Fresh off their triumphant reunion tour in 2009, Phish is keeping things rolling with a summer tour covering much of the east coast, southeast and Midwest areas of the country, plus a stop in Colorado and Berkeley, CA. This past weekend, the jam band kings played two shows at the Saratoga Performing Arts Center (SPAC), a long-time favorite venue for the band. Rather than doing a full song-by-song review like I did for their Albany shows last fall, I thought I’d just talk about some of the highlights and things that made these shows unique (every Phish show is unique, but some things are more unique than others, if that makes any sense).
Phish has a song called “Tweezer,” a long, jammed-out tune with minimal lyrics. They also have a song called “Tweezer Reprise,” which uses the same chords as “Tweezer” but has a much faster, hard rock tempo, and is a short song as well. Phish tradition has been that when they play “Tweezer” at a show, they will at some point play “Tweezer Reprise.” Sometimes it’s at the same show, sometimes they will wait and play it at a later show. On June 15th they played “Tweezer” but did not play the “Reprise.” In fact, it was two shows later that they played another “Tweezer,” so in the Phish process of things, they now had to play two “Reprises,” which they did on June 18th back-to-back, a Phish first. I say all this because in an unprecedented Phish occurrence, they opened the show at SPAC on Saturday with “Tweezer Reprise,” making it the third time in a row, much to the amusement of the fans. The rest of the set was incredibly solid with some great highlights like “Fluffhead,” the Mustangs’ “Ya Mar,” and the high-energy “Suzy Greenberg” which was punctuated by a spectacular glowstick display from the crowd on the SPAC lawn.
The second set featured some extended improvisational jamming after the Velvet Underground’s “Rock and Roll,” and we were introduced to a new song called “Halfway to the Moon.” This was a great new tune – dark and textured, with some good jamming potential. It’s a perfect example of why people follow Phish from show to show – you never know what songs you’ll hear, especially when it comes to new material. They closed the set with another new song, “Show of Life.” This is a historic moment for die-hard Phish fans, because “Show of Life” is the first song in over 15 years played by Phish and written by Steve Pollak, better known in Phish lore as the Dude of Life. Pollak and the band go way back together – he wrote the lyrics for a few Phish classics and has released a couple of albums. “Show of Life” has a grandiose quality to it without being pretentious – it’s a good tune. The encore for this show was pretty standard until Phish decided to play “Tweezer Reprise” one last time, making it four times in two shows. Phish is anything but dull.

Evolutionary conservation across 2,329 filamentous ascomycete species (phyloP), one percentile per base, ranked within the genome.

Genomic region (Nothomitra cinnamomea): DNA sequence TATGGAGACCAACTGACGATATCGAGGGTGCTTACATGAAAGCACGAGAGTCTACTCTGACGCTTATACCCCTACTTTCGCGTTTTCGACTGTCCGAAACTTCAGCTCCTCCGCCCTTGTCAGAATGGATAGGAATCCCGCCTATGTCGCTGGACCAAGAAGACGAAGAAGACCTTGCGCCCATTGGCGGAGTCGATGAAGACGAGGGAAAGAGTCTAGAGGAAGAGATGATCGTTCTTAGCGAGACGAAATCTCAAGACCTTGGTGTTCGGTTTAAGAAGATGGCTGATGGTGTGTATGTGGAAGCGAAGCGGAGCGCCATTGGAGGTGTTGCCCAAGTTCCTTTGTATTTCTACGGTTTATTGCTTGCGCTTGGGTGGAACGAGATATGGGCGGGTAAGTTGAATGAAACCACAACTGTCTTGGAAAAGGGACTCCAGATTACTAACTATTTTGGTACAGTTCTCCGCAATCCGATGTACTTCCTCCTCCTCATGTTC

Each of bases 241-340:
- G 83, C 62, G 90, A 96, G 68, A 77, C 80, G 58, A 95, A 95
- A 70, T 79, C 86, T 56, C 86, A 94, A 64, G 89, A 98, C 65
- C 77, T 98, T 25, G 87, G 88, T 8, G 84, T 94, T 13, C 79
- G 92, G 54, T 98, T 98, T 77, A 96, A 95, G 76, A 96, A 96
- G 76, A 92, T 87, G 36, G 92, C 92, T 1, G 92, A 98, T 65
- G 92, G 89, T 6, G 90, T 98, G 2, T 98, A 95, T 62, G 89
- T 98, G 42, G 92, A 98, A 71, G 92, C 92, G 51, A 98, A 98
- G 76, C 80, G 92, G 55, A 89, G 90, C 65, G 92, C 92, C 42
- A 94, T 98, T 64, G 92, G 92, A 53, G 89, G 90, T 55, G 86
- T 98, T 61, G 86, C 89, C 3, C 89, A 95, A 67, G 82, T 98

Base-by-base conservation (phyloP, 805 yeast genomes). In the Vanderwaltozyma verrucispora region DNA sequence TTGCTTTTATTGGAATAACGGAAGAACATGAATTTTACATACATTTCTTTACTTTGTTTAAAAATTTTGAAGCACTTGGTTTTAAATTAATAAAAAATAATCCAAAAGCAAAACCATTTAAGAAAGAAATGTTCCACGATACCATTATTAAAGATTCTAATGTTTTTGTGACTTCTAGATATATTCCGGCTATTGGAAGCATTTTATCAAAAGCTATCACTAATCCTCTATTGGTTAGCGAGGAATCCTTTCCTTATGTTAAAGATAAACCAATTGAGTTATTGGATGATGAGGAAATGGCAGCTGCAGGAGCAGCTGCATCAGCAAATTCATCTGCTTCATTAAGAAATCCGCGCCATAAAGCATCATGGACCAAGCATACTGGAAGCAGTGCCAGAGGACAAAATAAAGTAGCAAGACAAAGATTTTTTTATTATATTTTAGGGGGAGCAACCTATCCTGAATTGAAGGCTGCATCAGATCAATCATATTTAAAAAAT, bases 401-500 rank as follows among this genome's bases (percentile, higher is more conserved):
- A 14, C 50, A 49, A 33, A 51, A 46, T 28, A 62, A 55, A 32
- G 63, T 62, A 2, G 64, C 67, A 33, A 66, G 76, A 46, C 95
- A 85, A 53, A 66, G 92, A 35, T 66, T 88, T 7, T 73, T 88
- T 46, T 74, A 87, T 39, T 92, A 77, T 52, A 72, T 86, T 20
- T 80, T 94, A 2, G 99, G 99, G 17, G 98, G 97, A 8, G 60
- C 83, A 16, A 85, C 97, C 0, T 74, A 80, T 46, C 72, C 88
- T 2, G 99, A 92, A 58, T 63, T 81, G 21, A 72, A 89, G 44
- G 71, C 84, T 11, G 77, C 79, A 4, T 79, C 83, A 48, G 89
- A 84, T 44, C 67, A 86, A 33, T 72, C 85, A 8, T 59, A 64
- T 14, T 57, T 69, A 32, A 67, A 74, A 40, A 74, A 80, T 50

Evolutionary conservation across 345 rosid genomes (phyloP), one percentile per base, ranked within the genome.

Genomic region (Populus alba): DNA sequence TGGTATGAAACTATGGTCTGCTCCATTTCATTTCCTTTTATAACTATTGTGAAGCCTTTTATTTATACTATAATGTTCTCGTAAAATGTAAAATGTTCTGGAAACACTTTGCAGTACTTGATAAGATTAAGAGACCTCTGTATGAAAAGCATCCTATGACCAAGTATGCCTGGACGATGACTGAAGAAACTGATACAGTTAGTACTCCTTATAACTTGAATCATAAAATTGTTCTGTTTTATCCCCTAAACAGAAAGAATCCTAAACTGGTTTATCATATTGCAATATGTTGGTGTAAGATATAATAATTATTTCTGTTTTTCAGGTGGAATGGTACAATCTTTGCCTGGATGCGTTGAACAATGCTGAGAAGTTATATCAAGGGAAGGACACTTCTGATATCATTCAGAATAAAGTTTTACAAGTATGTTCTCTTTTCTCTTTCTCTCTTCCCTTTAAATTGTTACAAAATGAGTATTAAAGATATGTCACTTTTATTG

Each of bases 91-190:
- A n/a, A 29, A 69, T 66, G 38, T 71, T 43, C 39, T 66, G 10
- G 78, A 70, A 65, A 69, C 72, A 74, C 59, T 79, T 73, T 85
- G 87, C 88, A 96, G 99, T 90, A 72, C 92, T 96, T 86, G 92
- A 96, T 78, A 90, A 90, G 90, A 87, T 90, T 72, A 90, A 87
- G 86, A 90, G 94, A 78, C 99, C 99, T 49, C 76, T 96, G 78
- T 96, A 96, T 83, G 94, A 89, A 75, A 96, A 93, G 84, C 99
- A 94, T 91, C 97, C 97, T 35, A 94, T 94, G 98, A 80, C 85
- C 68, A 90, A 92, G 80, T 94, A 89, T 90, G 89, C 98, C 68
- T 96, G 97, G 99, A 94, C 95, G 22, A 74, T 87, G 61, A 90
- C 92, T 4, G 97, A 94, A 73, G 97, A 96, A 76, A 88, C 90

While Saturday’s show was good with some great moments, Sunday’s show will go down as one of the greats in recent Phish history. Things got off to a great start with “Brother,” the lyrics of which are merely “Whoa, whoa, whoa! Someone’s definitely jumping in the tub with your brother!” It’s set to a funky beat, and with Sunday being Father’s Day, Phish did what they did last year on the same day when they played “Brother” – a giant ovular tub was brought on stage and gradually a bunch of kids came out and squashed themselves into the tub as the band played on. When the song ended, guitarist Trey Anastasio introduced the kids – they are all the band member’s kids – and shouted “Happy Father’s Day!” It was a very cute moment – the littlest kids had giant headphones to protect their ears. From there things just kept getting better – Phish sounded tight and precise. For “Gotta Jibboo” they brought Tony Markellis on stage to play bass guitar. Tony plays bass for Trey’s solo band and co-wrote the song for Phish 10 years ago. Mike Gordon, Phish’s usual bass player, switched to guitar for the song, but the two-guitar sound didn’t really add much to the song. The end of the set featured keyboardist Page McConnell stepping out to center stage for the lounge tune “Lawn Boy,” and then they closed with a scorching “Run Like an Antelope,” with Trey’s fingers flying so fast I thought they’d fall off.
The second set was full of fantastic jamming and high-energy tunes, highlighted by the Who’s “Drowned,” which featured some great exploratory jamming. The songs flowed seamlessly into one another, with little “down time.” The set ended with the ultra-funky “Also Sprach Zarathustra” (the theme from the movie 2001) and the classic “You Enjoy Myself,” which featured a fantastic vocals-only jam at the end. The encore was the Edgar Winter Group’s instrumental classic “Frankenstein,” which featured McConnell playing a “keytar” at center stage.
All told, they sounded terrific. While their penchant for taking risks with songs and doing a lot of extended jamming has waned in recent years, their shows are still full of magic and musical moments that make your jaw drop and silently thank the music gods that Phish is still touring. They will wrap up the tour in mid-August – we have yet to know if there will be a Halloween festival this year, or even a fall tour at all, but whatever the band decides to do, the faithful will follow. And with good reason.
These two Phish shows get 4.5 out of 5 stars!